Advanced Windows PowerShell Scripting Video Training

Advanced Windows PowerShell Scripting Video Training
Advanced Windows PowerShell Scripting Video Training

Friday, November 11, 2016

How to Search Strings with [ and ] in Them

One of the more difficult aspects of teaching PowerShell is the PowerShell pipeline. After delivering over 70 PowerShell classes, I know this is the part to really slow down and take our time with.  I’ve been working on some code to help answer the question “What can you pipe to what without plowing through the objects and help files.”  Since this is a repetitive task for anybody who codes in PowerShell, I thought it would be fun to automate the process.

While doing my R&D on this project, I discovered that to search for strings with ‘[‘ or ‘]’ cannot be done with the –Like comparison operator.  Take a look below.

PS C:\> $String = "ABC[CDE]"

PS C:\> $Sting -like "*[*"
The specified wildcard character pattern is not valid: *[*
At line:1 char:1
+ $Sting -like "*[*"
+ ~~~~~~~~~~~~~~~~~~
    + CategoryInfo          : NotSpecified: (:) [], WildcardPatternException
    + FullyQualifiedErrorId : RuntimeException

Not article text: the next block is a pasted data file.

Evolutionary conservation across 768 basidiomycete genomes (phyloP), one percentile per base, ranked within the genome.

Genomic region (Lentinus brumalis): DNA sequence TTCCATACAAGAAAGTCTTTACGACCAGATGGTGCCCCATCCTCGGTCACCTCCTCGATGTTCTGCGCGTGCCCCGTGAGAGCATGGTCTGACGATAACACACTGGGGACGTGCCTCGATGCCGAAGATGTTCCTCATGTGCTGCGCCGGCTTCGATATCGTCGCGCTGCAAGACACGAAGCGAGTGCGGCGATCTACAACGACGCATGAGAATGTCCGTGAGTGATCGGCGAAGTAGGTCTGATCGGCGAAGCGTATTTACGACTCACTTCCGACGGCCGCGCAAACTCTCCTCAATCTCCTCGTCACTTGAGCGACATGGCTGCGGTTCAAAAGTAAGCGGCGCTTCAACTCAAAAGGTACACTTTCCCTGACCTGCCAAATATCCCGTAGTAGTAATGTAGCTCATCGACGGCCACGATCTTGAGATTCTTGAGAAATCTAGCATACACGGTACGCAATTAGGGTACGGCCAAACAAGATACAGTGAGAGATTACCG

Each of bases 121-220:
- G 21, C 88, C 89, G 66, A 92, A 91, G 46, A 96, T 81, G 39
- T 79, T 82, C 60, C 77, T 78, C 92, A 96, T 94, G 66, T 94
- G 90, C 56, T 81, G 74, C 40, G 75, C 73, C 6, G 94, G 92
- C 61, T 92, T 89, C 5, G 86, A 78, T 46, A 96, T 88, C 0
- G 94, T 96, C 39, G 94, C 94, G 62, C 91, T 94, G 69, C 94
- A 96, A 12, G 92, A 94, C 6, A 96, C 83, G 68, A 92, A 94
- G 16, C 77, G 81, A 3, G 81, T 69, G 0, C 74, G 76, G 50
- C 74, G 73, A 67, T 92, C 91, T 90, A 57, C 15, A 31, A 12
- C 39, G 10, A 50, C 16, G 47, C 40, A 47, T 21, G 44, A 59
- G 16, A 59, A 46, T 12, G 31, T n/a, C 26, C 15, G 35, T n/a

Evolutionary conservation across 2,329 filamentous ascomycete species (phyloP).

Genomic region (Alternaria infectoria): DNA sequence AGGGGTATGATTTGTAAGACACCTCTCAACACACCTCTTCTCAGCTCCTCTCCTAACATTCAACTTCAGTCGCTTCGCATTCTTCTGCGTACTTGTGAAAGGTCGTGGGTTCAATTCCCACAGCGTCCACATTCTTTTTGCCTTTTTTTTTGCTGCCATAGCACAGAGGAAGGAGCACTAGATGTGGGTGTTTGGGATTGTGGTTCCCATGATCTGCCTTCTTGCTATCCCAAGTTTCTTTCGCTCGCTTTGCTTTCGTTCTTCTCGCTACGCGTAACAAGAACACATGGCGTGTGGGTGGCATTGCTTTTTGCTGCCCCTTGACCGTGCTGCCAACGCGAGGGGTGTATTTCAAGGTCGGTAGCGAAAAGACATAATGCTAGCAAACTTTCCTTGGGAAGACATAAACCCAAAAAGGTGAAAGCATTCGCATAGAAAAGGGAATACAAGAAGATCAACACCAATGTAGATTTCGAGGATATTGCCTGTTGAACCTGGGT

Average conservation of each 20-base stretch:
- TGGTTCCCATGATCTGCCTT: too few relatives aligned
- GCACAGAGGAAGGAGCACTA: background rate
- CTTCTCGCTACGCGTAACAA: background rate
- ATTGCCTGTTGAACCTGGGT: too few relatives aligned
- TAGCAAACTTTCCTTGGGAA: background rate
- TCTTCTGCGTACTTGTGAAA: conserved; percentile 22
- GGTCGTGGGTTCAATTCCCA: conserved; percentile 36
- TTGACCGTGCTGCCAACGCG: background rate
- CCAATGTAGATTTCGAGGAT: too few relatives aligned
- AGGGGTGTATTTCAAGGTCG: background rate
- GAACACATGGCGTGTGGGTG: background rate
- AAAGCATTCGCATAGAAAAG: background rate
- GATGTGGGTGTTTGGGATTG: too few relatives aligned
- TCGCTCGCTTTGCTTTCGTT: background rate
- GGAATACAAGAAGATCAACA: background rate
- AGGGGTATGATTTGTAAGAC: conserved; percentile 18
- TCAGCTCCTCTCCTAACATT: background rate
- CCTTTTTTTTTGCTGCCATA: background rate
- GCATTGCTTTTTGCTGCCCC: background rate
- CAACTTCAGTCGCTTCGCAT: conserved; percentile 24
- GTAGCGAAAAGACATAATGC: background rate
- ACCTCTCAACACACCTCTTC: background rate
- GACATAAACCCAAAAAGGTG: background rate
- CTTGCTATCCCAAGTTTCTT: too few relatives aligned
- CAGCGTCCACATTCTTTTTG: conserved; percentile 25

It turns out the characters ‘[‘ and ‘]’ are actually part of our wildcard characters.  That is why we get a pattern error. Take a look at this MSDN article: Supporting Wildcard Characters in Cmdlet Parameters.


The below image is from that MSDN article.

The last usage is the key to our success.  We actually need to encapsulate our query for a ‘[‘ or ‘]’ inside of square braces.

PS C:\> $String = "ABC[CDE]"

PS C:\> $String -like "*[[]*"
True

In this case, we are only looking for a pattern of anything with a ‘[‘ somewhere in it.

PS C:\> $String = "String[]"

PS C:\> $String -like "*[[]]"
True

In the above example, we are looking for a string that ends with ‘[]’.

Pattern matching is an extremely valuable tool to have in your PowerShell arsenal.  This little trick is helping me produce the code that I need to help make learning PowerShell even easier.


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